Title: DeSoto County beef newsletter
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Permanent Link: http://ufdc.ufl.edu/UF00089228/00004
 Material Information
Title: DeSoto County beef newsletter
Series Title: DeSoto County beef newsletter
Physical Description: Serial
Creator: DeSoto County Extension Office, Institute of Food and Agricultural Sciences, University of Florida
Affiliation: University of Florida -- Arcadia, Fla. -- Florida Cooperative Extension Service
Publisher: DeSoto County Extension Office, Institute of Food and Agricultural Sciences, University of Florida
DeSoto County Extension Office, Institute of Food and Agricultural Sciences, University of Florida
Place of Publication: Arcadia, Fla.
Publication Date: August 2005
 Record Information
Bibliographic ID: UF00089228
Volume ID: VID00004
Source Institution: University of Florida
Rights Management: All rights reserved by the source institution and holding location.

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DeSoto County

Beef Newsletter
2150 NE Roan Street, Arcadia, Fl 34266

Future Arcadia Stockyards

August 2005 / Volume 27 Number 4

CALENDAR OF EVENTS
August
24-25 Florida Citrus Expo, Lee County Civic Center, 8:00 AM-5:00 PM
27 Meat Goat Training Course (Part V) --Florida A&M University Research and Extension
Center, 4259 Bainbridge Hwy. (267 North) Quincy, FL-850-875-8557
TBA Grand Opening of the Arcadia Stockyards
September
TBA Grand Opening of the Arcadia Stockyards

1-2 Florida Cattlemen's Association Quarterly Meeting, Port St. Lucie, Holiday Inn-800-459-5044

11-14 Florida Turfgrass Association 53rd Annual Conference & Show, Hyatt Coconut Point, Bonita
Springs Fl.
22 Florida Equine Institute and Allied Trade Show, Southeastern Livestock Pavilion, Ocala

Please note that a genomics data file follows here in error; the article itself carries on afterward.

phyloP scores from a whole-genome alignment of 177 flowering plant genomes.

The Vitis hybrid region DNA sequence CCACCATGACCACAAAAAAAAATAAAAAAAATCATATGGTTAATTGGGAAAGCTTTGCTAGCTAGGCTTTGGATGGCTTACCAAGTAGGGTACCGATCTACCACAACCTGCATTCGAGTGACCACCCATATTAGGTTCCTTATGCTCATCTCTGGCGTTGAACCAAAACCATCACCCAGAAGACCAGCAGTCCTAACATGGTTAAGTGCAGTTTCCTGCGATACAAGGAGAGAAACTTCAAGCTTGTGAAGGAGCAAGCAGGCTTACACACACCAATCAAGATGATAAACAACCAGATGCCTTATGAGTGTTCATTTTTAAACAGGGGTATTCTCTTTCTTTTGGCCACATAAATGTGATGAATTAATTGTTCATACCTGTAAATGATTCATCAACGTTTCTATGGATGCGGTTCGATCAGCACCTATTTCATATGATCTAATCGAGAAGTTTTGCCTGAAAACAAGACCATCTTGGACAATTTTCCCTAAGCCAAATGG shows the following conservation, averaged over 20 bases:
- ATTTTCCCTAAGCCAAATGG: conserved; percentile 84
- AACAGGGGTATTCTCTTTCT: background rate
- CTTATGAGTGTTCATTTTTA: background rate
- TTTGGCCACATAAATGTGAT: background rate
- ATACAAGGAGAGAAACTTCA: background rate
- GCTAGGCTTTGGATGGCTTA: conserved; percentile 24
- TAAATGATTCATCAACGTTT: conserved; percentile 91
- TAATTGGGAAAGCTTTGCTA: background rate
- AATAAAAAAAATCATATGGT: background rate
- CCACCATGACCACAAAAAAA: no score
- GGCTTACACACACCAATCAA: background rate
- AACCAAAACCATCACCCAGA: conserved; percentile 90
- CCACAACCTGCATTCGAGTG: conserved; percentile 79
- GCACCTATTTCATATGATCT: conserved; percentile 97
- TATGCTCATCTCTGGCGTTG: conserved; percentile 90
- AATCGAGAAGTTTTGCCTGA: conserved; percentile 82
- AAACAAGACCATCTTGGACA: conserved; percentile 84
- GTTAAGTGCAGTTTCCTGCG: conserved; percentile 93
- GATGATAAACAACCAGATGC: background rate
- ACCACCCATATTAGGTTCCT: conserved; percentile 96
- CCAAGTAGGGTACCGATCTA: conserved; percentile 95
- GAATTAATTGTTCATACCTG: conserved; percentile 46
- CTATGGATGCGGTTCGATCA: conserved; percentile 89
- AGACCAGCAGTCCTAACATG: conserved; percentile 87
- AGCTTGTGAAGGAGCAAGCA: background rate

October
6 DeSoto/Charlotte Farm Bureau Annual Meeting-DeSoto Middle School Cafeteria, 6:30 PM

13-14 1st Annual Quail Management Shortcourse-Turner Center Exhibit Hall

27 DeSoto County Cattlemen's Association Annual Meeting-Turner Center Exhibit Hall, 7:00 PM

November
1-3 Inter Agency Basic Prescribed Fire Training Course 2005-2006, Turner Center Exhibit Hall

4 Cowboy "Chute" Out-4 Man Ranch Team Competition for Pride and Prizes-Location TBA

16 Beef Quality Assurance, the Florida Beef Quality Producer Program, Turner Center Exhibit
Hall, 10:00 AM 3:00 PM
The Institute of Food and Agricultural Sciences (IFAS) is an Equal Opportunity Institution authorized to provide research, educational information and other services
only to individuals and institutions that function with non-discrimination with respect to race, creed, color, religion, age, disability, sex, sexual orientation, marital
status, national origin, political opinions or affiliations. U.S. Department of Agriculture, Cooperative Extension Service, University of Florida, IFAS, Florida A. & M.
University Cooperative Extension Program, and Boards of County Commissioners Cooperating.







Brazilian Beef Exports Up By 33%
Brazil's January-July 2005 beef export revenue jumped 33% over the same period last year, reports the National
Confederation of Agriculture (CNA). Revenue totaled $1.752 billion, up from the $1.313 billion of January to July 2004,
reports aebrazil, com. As a result, Brazil is on a pace to total $3 billion in beef export revenue this year, says CNA meat